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Three journalists assaulted

(IFJ/IFEX) - November 29, 2011 - The International Federation of Journalists (IFJ) is deeply concerned by reports that at least three journalists were recently harassed and assaulted.

Wang Xiangqian, a journalist for Commerce Daily in Henan province, in China's north, was kicked by a State Bureau for Letter and Calls staff member in Nanyang city, Henan. According to local various media reports, Wang was assaulted on November 24 while querying the Bureau's public expenditure.

New policies issued by the State Council of China this year require all government departments and bureaus to disclose their expenditure on overseas travel, local transport and public receptions.

Reportedly, Wang also received death threats from the Bureau staff member, who told him: "If you move a bit, I'll let you die here today."

In another case, two television journalists from the Shenzhen Media Group were harassed and assaulted in the course of their work by a group of individuals, one of whom claimed to be a senior official of the Public Security Bureau of Shenzhen.

Chen Yaoxin and Yuan Teng reported that they were harassed by a group of at least six people on November 23, when they were attempting to investigate a commercial dispute in Longgang District, Shenzhen.

Chen said he was manhandled by the group, who stole his camera and mobile phone. An unidentified female member of the group slapped him. Some members of the group were reportedly armed with an iron bar and a knife.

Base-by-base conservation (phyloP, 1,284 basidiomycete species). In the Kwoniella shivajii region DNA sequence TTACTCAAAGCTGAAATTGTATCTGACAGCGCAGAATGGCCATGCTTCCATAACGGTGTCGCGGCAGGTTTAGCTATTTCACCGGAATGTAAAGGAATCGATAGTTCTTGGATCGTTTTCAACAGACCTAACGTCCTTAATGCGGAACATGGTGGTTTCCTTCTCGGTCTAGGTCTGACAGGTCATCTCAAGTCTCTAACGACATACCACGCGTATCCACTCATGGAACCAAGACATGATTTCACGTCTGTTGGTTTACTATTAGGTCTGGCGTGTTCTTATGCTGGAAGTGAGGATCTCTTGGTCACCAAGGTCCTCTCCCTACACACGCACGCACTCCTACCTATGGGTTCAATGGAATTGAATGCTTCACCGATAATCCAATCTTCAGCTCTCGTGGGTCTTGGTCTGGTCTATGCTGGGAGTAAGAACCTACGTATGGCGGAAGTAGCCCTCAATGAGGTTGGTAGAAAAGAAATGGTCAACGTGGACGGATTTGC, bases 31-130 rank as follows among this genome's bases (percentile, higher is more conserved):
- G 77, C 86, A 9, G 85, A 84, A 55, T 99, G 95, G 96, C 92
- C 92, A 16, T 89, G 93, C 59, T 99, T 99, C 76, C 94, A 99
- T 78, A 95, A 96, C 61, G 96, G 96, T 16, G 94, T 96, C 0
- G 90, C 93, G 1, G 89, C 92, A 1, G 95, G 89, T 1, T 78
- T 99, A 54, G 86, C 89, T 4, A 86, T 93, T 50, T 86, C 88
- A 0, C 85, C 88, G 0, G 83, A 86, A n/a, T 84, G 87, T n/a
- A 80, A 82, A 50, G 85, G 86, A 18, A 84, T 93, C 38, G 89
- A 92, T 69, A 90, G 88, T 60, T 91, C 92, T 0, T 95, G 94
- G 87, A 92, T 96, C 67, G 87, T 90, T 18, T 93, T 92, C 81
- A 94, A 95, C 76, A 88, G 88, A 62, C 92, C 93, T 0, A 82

Reports say the offender from the State Bureau of Letters and Calls was suspended from his duties and the group of individuals who harassed Chen and Yuan were detained and fined by local police.

In September, Li Xiang of Luoyang City Television was stabbed to death, and his portable computer stolen, by unidentified suspects while he was walking home. Li's colleagues believe his murder was related to his investigations into the sale of illegally reprocessed waste cooking oil.

"Government officials and many citizens in China have yet to embrace the principle of press freedom, and as a result Chinese authorities aren't protecting the safety of journalists," IFJ Asia-Pacific Director Jacqueline Park said.

The IFJ urges Meng Jianzhu, the Minister of the Security Bureau of China, to cooperate with the All-China Journalists Association to develop a comprehensive safety plan for media workers, and educate government officials and the general public on the need to respect press freedom.

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